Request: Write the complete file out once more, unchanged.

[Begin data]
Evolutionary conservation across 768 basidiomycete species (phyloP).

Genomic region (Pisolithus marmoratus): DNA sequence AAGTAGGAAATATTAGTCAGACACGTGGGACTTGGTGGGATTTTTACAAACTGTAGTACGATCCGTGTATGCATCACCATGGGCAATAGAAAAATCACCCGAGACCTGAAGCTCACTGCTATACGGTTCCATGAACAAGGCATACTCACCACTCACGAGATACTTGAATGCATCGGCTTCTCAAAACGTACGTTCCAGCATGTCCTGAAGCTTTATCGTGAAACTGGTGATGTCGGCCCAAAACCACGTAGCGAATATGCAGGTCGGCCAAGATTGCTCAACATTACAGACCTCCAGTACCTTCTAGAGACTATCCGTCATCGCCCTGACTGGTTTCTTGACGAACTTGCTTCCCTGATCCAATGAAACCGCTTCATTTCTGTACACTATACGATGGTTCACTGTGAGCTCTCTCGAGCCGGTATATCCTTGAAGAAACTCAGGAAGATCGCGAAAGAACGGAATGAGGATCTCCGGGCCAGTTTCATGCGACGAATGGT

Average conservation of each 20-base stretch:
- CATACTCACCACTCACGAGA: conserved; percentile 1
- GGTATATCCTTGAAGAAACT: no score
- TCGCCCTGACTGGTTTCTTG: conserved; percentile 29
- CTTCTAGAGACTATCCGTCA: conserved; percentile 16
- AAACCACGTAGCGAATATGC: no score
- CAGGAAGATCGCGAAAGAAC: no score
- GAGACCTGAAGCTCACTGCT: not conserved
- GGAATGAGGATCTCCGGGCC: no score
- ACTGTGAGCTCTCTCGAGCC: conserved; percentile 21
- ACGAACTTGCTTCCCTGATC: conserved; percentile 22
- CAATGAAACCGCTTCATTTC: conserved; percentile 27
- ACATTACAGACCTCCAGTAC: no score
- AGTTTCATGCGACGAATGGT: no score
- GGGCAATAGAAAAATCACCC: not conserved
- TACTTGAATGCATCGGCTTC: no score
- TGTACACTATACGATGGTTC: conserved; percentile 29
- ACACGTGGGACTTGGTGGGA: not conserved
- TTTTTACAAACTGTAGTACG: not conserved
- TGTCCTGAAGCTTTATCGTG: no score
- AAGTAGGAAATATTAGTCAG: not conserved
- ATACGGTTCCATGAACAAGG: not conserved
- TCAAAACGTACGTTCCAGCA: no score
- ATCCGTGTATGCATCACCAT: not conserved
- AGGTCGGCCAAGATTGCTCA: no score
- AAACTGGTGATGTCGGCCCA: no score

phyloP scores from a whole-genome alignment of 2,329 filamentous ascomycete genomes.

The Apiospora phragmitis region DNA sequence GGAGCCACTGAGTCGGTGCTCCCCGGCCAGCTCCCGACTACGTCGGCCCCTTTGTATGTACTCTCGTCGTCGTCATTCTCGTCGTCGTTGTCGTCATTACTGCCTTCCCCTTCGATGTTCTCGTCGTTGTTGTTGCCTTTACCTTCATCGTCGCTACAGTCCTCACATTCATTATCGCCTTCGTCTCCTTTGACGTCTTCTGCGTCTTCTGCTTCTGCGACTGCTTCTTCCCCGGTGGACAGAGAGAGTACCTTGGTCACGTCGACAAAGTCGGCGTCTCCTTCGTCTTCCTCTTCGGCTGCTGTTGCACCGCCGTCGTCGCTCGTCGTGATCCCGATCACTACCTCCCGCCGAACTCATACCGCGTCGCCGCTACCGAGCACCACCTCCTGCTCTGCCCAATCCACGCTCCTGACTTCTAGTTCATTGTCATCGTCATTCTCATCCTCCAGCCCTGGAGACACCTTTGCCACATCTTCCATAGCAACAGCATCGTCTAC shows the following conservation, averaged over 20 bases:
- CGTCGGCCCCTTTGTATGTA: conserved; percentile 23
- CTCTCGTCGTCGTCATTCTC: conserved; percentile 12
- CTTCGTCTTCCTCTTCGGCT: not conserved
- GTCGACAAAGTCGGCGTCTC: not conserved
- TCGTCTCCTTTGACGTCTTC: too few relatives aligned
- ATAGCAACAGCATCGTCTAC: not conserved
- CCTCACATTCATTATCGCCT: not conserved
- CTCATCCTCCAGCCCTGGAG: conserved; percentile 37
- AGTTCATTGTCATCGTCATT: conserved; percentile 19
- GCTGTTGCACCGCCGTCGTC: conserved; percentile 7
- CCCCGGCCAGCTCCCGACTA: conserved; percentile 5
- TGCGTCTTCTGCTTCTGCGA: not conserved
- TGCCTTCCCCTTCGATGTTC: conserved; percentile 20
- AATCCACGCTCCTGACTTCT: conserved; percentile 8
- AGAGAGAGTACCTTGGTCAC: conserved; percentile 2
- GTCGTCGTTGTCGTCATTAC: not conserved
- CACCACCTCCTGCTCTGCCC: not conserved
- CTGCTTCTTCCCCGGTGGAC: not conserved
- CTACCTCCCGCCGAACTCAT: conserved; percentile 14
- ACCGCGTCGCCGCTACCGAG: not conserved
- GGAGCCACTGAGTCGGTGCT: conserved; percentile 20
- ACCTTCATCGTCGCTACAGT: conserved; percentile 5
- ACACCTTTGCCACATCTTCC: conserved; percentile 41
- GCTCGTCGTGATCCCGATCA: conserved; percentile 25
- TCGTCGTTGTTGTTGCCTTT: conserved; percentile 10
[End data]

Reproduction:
Evolutionary conservation across 768 basidiomycete species (phyloP).

Genomic region (Pisolithus marmoratus): DNA sequence AAGTAGGAAATATTAGTCAGACACGTGGGACTTGGTGGGATTTTTACAAACTGTAGTACGATCCGTGTATGCATCACCATGGGCAATAGAAAAATCACCCGAGACCTGAAGCTCACTGCTATACGGTTCCATGAACAAGGCATACTCACCACTCACGAGATACTTGAATGCATCGGCTTCTCAAAACGTACGTTCCAGCATGTCCTGAAGCTTTATCGTGAAACTGGTGATGTCGGCCCAAAACCACGTAGCGAATATGCAGGTCGGCCAAGATTGCTCAACATTACAGACCTCCAGTACCTTCTAGAGACTATCCGTCATCGCCCTGACTGGTTTCTTGACGAACTTGCTTCCCTGATCCAATGAAACCGCTTCATTTCTGTACACTATACGATGGTTCACTGTGAGCTCTCTCGAGCCGGTATATCCTTGAAGAAACTCAGGAAGATCGCGAAAGAACGGAATGAGGATCTCCGGGCCAGTTTCATGCGACGAATGGT

Average conservation of each 20-base stretch:
- CATACTCACCACTCACGAGA: conserved; percentile 1
- GGTATATCCTTGAAGAAACT: no score
- TCGCCCTGACTGGTTTCTTG: conserved; percentile 29
- CTTCTAGAGACTATCCGTCA: conserved; percentile 16
- AAACCACGTAGCGAATATGC: no score
- CAGGAAGATCGCGAAAGAAC: no score
- GAGACCTGAAGCTCACTGCT: not conserved
- GGAATGAGGATCTCCGGGCC: no score
- ACTGTGAGCTCTCTCGAGCC: conserved; percentile 21
- ACGAACTTGCTTCCCTGATC: conserved; percentile 22
- CAATGAAACCGCTTCATTTC: conserved; percentile 27
- ACATTACAGACCTCCAGTAC: no score
- AGTTTCATGCGACGAATGGT: no score
- GGGCAATAGAAAAATCACCC: not conserved
- TACTTGAATGCATCGGCTTC: no score
- TGTACACTATACGATGGTTC: conserved; percentile 29
- ACACGTGGGACTTGGTGGGA: not conserved
- TTTTTACAAACTGTAGTACG: not conserved
- TGTCCTGAAGCTTTATCGTG: no score
- AAGTAGGAAATATTAGTCAG: not conserved
- ATACGGTTCCATGAACAAGG: not conserved
- TCAAAACGTACGTTCCAGCA: no score
- ATCCGTGTATGCATCACCAT: not conserved
- AGGTCGGCCAAGATTGCTCA: no score
- AAACTGGTGATGTCGGCCCA: no score

phyloP scores from a whole-genome alignment of 2,329 filamentous ascomycete genomes.

The Apiospora phragmitis region DNA sequence GGAGCCACTGAGTCGGTGCTCCCCGGCCAGCTCCCGACTACGTCGGCCCCTTTGTATGTACTCTCGTCGTCGTCATTCTCGTCGTCGTTGTCGTCATTACTGCCTTCCCCTTCGATGTTCTCGTCGTTGTTGTTGCCTTTACCTTCATCGTCGCTACAGTCCTCACATTCATTATCGCCTTCGTCTCCTTTGACGTCTTCTGCGTCTTCTGCTTCTGCGACTGCTTCTTCCCCGGTGGACAGAGAGAGTACCTTGGTCACGTCGACAAAGTCGGCGTCTCCTTCGTCTTCCTCTTCGGCTGCTGTTGCACCGCCGTCGTCGCTCGTCGTGATCCCGATCACTACCTCCCGCCGAACTCATACCGCGTCGCCGCTACCGAGCACCACCTCCTGCTCTGCCCAATCCACGCTCCTGACTTCTAGTTCATTGTCATCGTCATTCTCATCCTCCAGCCCTGGAGACACCTTTGCCACATCTTCCATAGCAACAGCATCGTCTAC shows the following conservation, averaged over 20 bases:
- CGTCGGCCCCTTTGTATGTA: conserved; percentile 23
- CTCTCGTCGTCGTCATTCTC: conserved; percentile 12
- CTTCGTCTTCCTCTTCGGCT: not conserved
- GTCGACAAAGTCGGCGTCTC: not conserved
- TCGTCTCCTTTGACGTCTTC: too few relatives aligned
- ATAGCAACAGCATCGTCTAC: not conserved
- CCTCACATTCATTATCGCCT: not conserved
- CTCATCCTCCAGCCCTGGAG: conserved; percentile 37
- AGTTCATTGTCATCGTCATT: conserved; percentile 19
- GCTGTTGCACCGCCGTCGTC: conserved; percentile 7
- CCCCGGCCAGCTCCCGACTA: conserved; percentile 5
- TGCGTCTTCTGCTTCTGCGA: not conserved
- TGCCTTCCCCTTCGATGTTC: conserved; percentile 20
- AATCCACGCTCCTGACTTCT: conserved; percentile 8
- AGAGAGAGTACCTTGGTCAC: conserved; percentile 2
- GTCGTCGTTGTCGTCATTAC: not conserved
- CACCACCTCCTGCTCTGCCC: not conserved
- CTGCTTCTTCCCCGGTGGAC: not conserved
- CTACCTCCCGCCGAACTCAT: conserved; percentile 14
- ACCGCGTCGCCGCTACCGAG: not conserved
- GGAGCCACTGAGTCGGTGCT: conserved; percentile 20
- ACCTTCATCGTCGCTACAGT: conserved; percentile 5
- ACACCTTTGCCACATCTTCC: conserved; percentile 41
- GCTCGTCGTGATCCCGATCA: conserved; percentile 25
- TCGTCGTTGTTGTTGCCTTT: conserved; percentile 10